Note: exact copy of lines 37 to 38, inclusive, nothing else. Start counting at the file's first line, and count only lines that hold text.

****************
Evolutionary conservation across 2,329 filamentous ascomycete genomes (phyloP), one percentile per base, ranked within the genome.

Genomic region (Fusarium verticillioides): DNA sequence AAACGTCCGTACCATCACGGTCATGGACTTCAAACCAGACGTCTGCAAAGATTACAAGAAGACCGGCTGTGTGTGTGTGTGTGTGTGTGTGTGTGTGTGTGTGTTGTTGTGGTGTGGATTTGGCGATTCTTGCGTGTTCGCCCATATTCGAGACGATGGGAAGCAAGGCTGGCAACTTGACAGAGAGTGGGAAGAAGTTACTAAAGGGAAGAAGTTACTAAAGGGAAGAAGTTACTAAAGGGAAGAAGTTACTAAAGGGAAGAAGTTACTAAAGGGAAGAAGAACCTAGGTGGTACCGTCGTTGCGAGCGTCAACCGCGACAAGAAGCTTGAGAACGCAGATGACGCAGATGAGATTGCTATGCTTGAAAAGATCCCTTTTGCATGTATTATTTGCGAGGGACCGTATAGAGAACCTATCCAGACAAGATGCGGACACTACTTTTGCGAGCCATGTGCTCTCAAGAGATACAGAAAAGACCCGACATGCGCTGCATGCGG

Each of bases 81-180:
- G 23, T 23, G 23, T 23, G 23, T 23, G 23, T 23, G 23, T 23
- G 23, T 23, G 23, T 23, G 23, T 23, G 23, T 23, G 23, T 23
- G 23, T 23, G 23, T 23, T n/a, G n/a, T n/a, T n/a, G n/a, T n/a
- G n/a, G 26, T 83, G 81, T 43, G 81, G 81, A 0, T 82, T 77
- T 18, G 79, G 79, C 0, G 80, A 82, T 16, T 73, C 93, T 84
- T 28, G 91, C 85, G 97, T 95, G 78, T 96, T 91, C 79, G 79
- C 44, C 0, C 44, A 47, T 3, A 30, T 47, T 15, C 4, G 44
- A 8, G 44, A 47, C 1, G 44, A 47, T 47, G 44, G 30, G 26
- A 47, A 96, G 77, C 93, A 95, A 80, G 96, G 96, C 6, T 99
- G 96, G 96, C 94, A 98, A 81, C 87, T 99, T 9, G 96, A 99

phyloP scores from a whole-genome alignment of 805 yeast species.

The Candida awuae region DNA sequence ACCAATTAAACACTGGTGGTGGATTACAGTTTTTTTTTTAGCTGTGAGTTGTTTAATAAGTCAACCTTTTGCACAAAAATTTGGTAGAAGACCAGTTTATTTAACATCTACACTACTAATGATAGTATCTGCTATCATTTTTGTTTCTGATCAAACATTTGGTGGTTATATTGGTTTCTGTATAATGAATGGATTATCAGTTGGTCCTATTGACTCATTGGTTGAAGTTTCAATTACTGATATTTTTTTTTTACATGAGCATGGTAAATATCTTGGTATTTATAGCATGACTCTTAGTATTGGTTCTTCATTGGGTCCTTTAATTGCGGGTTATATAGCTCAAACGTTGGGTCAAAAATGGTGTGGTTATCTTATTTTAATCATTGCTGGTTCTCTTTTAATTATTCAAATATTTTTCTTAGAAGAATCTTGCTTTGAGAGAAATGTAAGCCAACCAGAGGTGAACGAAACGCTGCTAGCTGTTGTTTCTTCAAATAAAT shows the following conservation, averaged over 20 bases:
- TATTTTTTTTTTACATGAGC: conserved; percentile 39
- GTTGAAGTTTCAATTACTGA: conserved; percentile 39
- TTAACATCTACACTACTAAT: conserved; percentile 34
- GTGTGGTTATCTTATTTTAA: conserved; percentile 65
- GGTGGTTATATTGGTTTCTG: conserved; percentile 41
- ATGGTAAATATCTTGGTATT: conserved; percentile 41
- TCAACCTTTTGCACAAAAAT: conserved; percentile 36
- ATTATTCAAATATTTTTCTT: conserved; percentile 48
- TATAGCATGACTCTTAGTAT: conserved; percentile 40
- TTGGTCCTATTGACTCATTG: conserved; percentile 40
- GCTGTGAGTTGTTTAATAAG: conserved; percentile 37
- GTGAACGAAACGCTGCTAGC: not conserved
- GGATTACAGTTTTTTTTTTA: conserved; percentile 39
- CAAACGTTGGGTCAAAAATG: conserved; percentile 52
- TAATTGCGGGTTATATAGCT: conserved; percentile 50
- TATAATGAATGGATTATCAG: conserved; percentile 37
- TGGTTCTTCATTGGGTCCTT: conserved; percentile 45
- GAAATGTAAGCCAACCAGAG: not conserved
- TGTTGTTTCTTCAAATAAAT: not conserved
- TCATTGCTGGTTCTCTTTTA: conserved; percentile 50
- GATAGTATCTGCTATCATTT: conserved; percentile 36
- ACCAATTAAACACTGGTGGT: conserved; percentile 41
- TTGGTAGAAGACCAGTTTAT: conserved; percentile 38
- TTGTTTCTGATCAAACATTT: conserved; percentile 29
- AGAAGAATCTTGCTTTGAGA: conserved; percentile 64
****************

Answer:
- ACCAATTAAACACTGGTGGT: conserved; percentile 41
- TTGGTAGAAGACCAGTTTAT: conserved; percentile 38